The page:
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    I delete most, but occasionally find something I really enjoy, usually on a channel not requented.

    I take that you advocate just turning off suggestions permanently?
     
  18. Dec 14, 2007 #818 of 2401
    MichaelK

    MichaelK New Member

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    in the end most people HD or SD are watching a small portion of the availible channels. It's just a fact. Even with HD- the majority of HD watched probably comes from the big 4 networks. Then the top tier cable nets like HBO and ESPN. THen after that it's all split up. The big 4 are not going to be SDV anytime soon- its debatable if ever it would be legal. Once HD reaches critical mass then EPSN and HBO HD are not going to be SDV either. Someone would always be on one of those so there would be no point to move them from linear. After that wealth HD, bug watching HD, weather HD, shoppin HD, are all likely going to be watched by a tiny percentage of people at any one time and so SDV would work for them.

    At some point HD becomes "normal" tv and sd is the oddball and more HD channels would go linear while SD could get pushed to SDV.
     
  19. Dec 14, 2007 #819 of 2401
    bicker

    bicker bUU

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    I don't think so. The "oddball" will always be the niche interests, whether it be SD or HD.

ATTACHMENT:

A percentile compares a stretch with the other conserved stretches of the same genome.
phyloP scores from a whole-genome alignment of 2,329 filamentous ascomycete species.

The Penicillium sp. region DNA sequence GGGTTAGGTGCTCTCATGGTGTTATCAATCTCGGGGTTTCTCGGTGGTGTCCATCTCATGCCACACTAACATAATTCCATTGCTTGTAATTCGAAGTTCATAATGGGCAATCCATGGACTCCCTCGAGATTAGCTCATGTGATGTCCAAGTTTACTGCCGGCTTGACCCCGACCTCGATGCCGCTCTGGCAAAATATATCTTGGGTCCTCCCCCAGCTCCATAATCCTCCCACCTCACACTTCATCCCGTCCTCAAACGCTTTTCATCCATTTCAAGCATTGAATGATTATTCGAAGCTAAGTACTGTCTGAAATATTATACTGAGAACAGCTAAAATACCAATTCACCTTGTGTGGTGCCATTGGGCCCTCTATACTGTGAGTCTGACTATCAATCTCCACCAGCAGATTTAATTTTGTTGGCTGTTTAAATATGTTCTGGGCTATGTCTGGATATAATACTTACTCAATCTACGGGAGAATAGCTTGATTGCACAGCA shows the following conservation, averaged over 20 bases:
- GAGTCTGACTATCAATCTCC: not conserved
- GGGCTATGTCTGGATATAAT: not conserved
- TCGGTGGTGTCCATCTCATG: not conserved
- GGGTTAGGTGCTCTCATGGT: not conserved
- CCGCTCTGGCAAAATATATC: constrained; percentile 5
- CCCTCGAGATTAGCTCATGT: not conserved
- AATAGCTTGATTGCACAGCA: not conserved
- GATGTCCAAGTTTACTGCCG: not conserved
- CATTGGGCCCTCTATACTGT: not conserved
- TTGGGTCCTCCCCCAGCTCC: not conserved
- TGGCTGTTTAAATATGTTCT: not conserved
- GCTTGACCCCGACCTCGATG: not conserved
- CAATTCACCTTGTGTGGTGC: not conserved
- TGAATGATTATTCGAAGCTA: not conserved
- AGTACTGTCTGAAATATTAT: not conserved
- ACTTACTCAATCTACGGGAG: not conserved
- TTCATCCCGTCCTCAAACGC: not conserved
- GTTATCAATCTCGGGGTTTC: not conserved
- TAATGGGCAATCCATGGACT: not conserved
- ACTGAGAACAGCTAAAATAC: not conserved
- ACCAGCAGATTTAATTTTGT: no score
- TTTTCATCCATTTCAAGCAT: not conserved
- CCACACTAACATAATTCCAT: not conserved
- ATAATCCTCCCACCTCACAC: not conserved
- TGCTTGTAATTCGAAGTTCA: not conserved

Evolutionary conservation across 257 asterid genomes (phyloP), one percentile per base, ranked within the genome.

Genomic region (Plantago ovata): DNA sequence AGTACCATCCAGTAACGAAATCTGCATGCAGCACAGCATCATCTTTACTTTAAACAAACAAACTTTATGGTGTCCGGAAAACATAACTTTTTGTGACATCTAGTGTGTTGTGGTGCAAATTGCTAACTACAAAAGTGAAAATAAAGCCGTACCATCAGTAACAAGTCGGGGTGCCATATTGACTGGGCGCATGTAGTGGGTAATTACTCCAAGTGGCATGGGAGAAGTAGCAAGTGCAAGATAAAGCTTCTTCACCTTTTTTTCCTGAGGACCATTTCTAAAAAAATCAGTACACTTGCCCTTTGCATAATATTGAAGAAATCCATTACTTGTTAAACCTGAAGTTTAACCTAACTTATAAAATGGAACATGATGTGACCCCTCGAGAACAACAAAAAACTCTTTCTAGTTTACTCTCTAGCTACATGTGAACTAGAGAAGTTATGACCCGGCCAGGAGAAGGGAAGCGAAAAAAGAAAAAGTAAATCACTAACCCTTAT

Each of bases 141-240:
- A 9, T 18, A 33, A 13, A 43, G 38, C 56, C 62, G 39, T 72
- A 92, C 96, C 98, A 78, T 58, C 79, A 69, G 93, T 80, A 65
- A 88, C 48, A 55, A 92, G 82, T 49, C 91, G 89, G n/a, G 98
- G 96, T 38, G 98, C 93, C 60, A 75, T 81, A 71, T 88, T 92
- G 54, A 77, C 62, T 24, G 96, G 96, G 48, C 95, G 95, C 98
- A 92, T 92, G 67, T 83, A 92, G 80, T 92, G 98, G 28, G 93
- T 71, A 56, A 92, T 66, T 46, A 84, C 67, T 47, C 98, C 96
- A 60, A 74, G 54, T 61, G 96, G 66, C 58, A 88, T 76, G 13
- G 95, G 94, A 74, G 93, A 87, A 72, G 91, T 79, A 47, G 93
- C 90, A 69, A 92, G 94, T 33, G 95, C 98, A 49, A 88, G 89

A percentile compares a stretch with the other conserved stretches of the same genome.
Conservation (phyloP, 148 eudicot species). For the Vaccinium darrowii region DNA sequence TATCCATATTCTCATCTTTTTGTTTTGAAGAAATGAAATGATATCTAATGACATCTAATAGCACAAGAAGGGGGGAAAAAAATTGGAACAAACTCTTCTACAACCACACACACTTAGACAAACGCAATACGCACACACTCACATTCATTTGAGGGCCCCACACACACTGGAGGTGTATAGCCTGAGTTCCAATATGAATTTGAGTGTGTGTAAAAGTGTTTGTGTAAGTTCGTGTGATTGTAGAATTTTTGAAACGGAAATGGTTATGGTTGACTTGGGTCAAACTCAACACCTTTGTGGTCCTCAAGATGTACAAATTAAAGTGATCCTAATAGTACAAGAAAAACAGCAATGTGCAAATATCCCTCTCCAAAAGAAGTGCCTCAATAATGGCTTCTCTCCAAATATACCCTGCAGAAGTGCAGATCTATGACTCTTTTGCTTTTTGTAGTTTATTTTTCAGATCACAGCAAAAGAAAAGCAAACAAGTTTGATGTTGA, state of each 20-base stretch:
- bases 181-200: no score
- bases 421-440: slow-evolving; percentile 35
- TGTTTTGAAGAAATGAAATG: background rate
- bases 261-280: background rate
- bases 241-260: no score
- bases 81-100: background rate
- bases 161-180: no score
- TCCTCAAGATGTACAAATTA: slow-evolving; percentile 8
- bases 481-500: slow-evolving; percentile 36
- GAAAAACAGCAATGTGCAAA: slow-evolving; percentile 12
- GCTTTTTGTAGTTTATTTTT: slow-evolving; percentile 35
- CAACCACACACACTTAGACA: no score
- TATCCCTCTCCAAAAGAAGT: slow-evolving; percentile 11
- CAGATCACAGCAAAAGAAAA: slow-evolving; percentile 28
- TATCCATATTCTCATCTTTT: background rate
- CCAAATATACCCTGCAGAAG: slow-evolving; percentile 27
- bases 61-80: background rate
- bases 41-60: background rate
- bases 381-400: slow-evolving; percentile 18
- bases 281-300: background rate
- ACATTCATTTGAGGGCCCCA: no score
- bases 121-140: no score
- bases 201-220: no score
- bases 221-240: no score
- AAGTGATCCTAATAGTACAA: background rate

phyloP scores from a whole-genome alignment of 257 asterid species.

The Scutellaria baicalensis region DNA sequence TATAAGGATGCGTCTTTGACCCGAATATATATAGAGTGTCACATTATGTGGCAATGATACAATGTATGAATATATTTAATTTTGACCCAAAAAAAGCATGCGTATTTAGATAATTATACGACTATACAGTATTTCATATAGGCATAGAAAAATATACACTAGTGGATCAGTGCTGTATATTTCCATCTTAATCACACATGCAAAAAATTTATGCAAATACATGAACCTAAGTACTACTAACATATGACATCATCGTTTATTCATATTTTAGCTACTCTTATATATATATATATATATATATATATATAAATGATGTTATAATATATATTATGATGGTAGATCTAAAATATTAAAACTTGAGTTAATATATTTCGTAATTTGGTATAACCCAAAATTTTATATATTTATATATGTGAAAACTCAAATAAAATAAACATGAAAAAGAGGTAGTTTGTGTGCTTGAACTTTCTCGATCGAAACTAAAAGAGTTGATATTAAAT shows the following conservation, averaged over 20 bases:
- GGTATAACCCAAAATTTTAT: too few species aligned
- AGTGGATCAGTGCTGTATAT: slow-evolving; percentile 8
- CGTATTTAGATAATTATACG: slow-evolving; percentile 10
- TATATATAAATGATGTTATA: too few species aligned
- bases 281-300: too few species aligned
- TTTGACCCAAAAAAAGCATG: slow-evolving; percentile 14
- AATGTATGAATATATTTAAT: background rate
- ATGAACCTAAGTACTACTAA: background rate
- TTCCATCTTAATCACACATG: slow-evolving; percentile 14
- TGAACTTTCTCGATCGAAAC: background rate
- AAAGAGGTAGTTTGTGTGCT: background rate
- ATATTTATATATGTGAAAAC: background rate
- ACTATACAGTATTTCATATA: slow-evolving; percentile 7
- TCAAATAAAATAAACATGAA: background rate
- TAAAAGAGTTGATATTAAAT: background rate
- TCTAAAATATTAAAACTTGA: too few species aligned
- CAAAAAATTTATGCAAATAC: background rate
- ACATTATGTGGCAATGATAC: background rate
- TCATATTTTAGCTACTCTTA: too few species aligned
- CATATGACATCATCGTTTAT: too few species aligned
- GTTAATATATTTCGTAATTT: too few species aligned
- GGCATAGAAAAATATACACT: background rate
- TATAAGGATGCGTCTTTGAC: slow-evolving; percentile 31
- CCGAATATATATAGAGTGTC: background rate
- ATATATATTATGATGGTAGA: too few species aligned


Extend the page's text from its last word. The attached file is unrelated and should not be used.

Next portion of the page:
20. Dec 14, 2007 #820 of 2401
    MichaelK

    MichaelK New Member

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    I think lrhorer's points were that as long as tivo's or MCE devices are a tiny percentage then it's like buying rides on the shuttle.

    If we get to the point that everyone needs a ride on the shuttle then it's a different situation.

    If as you hypothesize everyone has a 4 tuner SDV ready DVR in their house than the answers get pretty easy- move everything to SDV except the handful of legally mandated channels that have to be in the clear, split the nodes to make them 250 houses and force everyone to use SDV ready equipment. If everyone has a 4 tuner SDV dvr in their house then most tv's likely will already be hooked to SDV ready stuff.

    the problem comes in when you are trying to build a system that works for SDV AND keeps the legacy people happy by keeping many of the channel in linear form. Once you get to a point where the legacy people are not a priority it's no problem to get SDV to work with a lot of nine's in it's uptime.

    with the digital transition, the lack of cable card acceptance, the looming move to OCAP, the number of people with legacy non SDV ready tuners is going to just keep droping all the time. It's sort of like Directv's move to MPEG4 from MPEG2 for HD- it's really not that big a deal, new services only availible with the newer technology just natural move people to the new platforms.